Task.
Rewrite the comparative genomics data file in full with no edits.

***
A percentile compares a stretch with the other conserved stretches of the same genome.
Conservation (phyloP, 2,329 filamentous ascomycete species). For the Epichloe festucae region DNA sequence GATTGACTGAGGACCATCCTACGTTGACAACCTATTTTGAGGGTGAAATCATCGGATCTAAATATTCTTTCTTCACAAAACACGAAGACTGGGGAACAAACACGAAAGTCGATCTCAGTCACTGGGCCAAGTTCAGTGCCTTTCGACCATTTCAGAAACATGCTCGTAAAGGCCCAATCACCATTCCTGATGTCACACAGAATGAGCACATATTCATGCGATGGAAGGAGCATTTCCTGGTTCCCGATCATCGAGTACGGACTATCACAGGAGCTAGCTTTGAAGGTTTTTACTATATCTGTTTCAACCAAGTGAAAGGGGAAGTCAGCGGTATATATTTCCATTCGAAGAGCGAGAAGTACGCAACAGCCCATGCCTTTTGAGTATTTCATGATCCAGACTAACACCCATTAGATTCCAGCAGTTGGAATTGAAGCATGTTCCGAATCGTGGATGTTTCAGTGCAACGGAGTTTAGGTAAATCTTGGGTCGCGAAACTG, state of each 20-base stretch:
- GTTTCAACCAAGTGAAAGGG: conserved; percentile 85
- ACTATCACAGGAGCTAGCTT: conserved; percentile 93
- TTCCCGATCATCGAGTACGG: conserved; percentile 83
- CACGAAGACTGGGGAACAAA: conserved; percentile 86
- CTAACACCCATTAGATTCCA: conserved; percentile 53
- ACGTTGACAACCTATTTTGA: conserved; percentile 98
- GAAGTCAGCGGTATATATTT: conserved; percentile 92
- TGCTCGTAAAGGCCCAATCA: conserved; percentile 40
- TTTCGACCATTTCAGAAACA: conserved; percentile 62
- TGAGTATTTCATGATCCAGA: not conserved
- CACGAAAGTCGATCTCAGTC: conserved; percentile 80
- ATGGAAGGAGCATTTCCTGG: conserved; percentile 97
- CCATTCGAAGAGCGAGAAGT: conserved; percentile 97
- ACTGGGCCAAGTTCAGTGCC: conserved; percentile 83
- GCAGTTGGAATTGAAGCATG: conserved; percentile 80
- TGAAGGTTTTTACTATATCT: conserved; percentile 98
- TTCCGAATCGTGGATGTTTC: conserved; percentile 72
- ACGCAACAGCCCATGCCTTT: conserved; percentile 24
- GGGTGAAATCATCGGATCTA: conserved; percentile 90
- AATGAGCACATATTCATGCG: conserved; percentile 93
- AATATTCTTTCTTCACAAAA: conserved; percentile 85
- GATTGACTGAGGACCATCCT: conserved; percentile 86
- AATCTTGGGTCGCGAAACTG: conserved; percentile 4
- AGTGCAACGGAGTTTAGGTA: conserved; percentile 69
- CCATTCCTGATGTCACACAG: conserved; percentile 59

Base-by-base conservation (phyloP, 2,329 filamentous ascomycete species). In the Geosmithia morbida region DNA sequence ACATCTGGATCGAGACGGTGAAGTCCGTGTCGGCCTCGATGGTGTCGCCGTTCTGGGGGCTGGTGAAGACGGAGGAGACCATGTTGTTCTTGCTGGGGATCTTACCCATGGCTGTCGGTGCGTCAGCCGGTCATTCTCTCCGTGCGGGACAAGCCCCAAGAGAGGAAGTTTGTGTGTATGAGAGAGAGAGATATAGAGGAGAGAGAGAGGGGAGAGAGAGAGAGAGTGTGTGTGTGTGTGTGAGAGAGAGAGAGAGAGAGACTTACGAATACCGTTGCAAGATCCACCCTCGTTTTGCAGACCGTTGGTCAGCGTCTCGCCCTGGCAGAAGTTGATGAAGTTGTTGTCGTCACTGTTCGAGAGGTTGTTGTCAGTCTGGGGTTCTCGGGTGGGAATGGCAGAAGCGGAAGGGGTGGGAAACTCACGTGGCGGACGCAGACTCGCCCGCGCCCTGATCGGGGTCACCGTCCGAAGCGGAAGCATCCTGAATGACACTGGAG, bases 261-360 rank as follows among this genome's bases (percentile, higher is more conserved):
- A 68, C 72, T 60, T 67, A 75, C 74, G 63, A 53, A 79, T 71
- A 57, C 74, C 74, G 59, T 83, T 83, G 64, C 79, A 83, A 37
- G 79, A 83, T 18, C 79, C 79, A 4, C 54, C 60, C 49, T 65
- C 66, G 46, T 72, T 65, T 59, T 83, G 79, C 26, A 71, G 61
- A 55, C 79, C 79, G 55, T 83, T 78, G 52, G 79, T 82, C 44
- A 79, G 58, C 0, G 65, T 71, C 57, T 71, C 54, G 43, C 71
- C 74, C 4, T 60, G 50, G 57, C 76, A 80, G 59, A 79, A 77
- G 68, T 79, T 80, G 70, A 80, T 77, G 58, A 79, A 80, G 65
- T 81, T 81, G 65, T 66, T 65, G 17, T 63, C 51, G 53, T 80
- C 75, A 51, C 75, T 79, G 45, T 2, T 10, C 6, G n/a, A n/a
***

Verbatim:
A percentile compares a stretch with the other conserved stretches of the same genome.
Conservation (phyloP, 2,329 filamentous ascomycete species). For the Epichloe festucae region DNA sequence GATTGACTGAGGACCATCCTACGTTGACAACCTATTTTGAGGGTGAAATCATCGGATCTAAATATTCTTTCTTCACAAAACACGAAGACTGGGGAACAAACACGAAAGTCGATCTCAGTCACTGGGCCAAGTTCAGTGCCTTTCGACCATTTCAGAAACATGCTCGTAAAGGCCCAATCACCATTCCTGATGTCACACAGAATGAGCACATATTCATGCGATGGAAGGAGCATTTCCTGGTTCCCGATCATCGAGTACGGACTATCACAGGAGCTAGCTTTGAAGGTTTTTACTATATCTGTTTCAACCAAGTGAAAGGGGAAGTCAGCGGTATATATTTCCATTCGAAGAGCGAGAAGTACGCAACAGCCCATGCCTTTTGAGTATTTCATGATCCAGACTAACACCCATTAGATTCCAGCAGTTGGAATTGAAGCATGTTCCGAATCGTGGATGTTTCAGTGCAACGGAGTTTAGGTAAATCTTGGGTCGCGAAACTG, state of each 20-base stretch:
- GTTTCAACCAAGTGAAAGGG: conserved; percentile 85
- ACTATCACAGGAGCTAGCTT: conserved; percentile 93
- TTCCCGATCATCGAGTACGG: conserved; percentile 83
- CACGAAGACTGGGGAACAAA: conserved; percentile 86
- CTAACACCCATTAGATTCCA: conserved; percentile 53
- ACGTTGACAACCTATTTTGA: conserved; percentile 98
- GAAGTCAGCGGTATATATTT: conserved; percentile 92
- TGCTCGTAAAGGCCCAATCA: conserved; percentile 40
- TTTCGACCATTTCAGAAACA: conserved; percentile 62
- TGAGTATTTCATGATCCAGA: not conserved
- CACGAAAGTCGATCTCAGTC: conserved; percentile 80
- ATGGAAGGAGCATTTCCTGG: conserved; percentile 97
- CCATTCGAAGAGCGAGAAGT: conserved; percentile 97
- ACTGGGCCAAGTTCAGTGCC: conserved; percentile 83
- GCAGTTGGAATTGAAGCATG: conserved; percentile 80
- TGAAGGTTTTTACTATATCT: conserved; percentile 98
- TTCCGAATCGTGGATGTTTC: conserved; percentile 72
- ACGCAACAGCCCATGCCTTT: conserved; percentile 24
- GGGTGAAATCATCGGATCTA: conserved; percentile 90
- AATGAGCACATATTCATGCG: conserved; percentile 93
- AATATTCTTTCTTCACAAAA: conserved; percentile 85
- GATTGACTGAGGACCATCCT: conserved; percentile 86
- AATCTTGGGTCGCGAAACTG: conserved; percentile 4
- AGTGCAACGGAGTTTAGGTA: conserved; percentile 69
- CCATTCCTGATGTCACACAG: conserved; percentile 59

Base-by-base conservation (phyloP, 2,329 filamentous ascomycete species). In the Geosmithia morbida region DNA sequence ACATCTGGATCGAGACGGTGAAGTCCGTGTCGGCCTCGATGGTGTCGCCGTTCTGGGGGCTGGTGAAGACGGAGGAGACCATGTTGTTCTTGCTGGGGATCTTACCCATGGCTGTCGGTGCGTCAGCCGGTCATTCTCTCCGTGCGGGACAAGCCCCAAGAGAGGAAGTTTGTGTGTATGAGAGAGAGAGATATAGAGGAGAGAGAGAGGGGAGAGAGAGAGAGAGTGTGTGTGTGTGTGTGAGAGAGAGAGAGAGAGAGACTTACGAATACCGTTGCAAGATCCACCCTCGTTTTGCAGACCGTTGGTCAGCGTCTCGCCCTGGCAGAAGTTGATGAAGTTGTTGTCGTCACTGTTCGAGAGGTTGTTGTCAGTCTGGGGTTCTCGGGTGGGAATGGCAGAAGCGGAAGGGGTGGGAAACTCACGTGGCGGACGCAGACTCGCCCGCGCCCTGATCGGGGTCACCGTCCGAAGCGGAAGCATCCTGAATGACACTGGAG, bases 261-360 rank as follows among this genome's bases (percentile, higher is more conserved):
- A 68, C 72, T 60, T 67, A 75, C 74, G 63, A 53, A 79, T 71
- A 57, C 74, C 74, G 59, T 83, T 83, G 64, C 79, A 83, A 37
- G 79, A 83, T 18, C 79, C 79, A 4, C 54, C 60, C 49, T 65
- C 66, G 46, T 72, T 65, T 59, T 83, G 79, C 26, A 71, G 61
- A 55, C 79, C 79, G 55, T 83, T 78, G 52, G 79, T 82, C 44
- A 79, G 58, C 0, G 65, T 71, C 57, T 71, C 54, G 43, C 71
- C 74, C 4, T 60, G 50, G 57, C 76, A 80, G 59, A 79, A 77
- G 68, T 79, T 80, G 70, A 80, T 77, G 58, A 79, A 80, G 65
- T 81, T 81, G 65, T 66, T 65, G 17, T 63, C 51, G 53, T 80
- C 75, A 51, C 75, T 79, G 45, T 2, T 10, C 6, G n/a, A n/a